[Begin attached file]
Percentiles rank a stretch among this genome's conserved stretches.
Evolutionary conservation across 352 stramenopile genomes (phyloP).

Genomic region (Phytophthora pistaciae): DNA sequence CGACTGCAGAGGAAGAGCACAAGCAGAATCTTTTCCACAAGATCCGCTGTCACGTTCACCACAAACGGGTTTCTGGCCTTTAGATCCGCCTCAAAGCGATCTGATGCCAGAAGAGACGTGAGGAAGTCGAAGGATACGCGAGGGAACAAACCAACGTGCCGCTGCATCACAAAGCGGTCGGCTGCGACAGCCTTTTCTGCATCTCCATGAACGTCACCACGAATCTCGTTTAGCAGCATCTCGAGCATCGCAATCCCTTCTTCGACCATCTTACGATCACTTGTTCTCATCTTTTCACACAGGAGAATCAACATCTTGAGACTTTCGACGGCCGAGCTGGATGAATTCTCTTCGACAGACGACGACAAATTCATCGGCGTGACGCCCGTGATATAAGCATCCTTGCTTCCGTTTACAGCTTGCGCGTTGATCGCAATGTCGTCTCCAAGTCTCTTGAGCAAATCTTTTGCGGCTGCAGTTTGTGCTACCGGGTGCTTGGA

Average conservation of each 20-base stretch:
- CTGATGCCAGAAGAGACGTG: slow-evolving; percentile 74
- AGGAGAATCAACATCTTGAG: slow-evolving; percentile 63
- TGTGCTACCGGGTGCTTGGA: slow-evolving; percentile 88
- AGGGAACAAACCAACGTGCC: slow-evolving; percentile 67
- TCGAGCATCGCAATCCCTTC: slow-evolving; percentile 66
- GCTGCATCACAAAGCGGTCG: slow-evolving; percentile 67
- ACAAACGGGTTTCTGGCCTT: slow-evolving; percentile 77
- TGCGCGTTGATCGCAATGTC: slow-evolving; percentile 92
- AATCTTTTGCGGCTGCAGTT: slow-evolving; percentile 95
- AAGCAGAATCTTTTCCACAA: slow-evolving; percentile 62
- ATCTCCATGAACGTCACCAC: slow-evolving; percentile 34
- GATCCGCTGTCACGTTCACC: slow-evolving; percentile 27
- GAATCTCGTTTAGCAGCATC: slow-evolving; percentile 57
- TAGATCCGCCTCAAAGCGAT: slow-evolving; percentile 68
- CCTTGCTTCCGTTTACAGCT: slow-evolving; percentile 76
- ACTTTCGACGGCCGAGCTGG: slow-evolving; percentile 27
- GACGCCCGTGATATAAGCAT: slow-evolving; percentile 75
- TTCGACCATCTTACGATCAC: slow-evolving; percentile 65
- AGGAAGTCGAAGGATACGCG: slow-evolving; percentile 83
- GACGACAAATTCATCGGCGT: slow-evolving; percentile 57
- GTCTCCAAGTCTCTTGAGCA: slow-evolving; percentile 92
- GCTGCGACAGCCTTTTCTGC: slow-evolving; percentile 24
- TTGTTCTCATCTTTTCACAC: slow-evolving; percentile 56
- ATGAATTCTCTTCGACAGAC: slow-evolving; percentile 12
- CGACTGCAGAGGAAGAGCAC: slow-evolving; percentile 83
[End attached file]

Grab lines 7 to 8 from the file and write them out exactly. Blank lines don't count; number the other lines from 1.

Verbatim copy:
- TGTGCTACCGGGTGCTTGGA: slow-evolving; percentile 88
- AGGGAACAAACCAACGTGCC: slow-evolving; percentile 67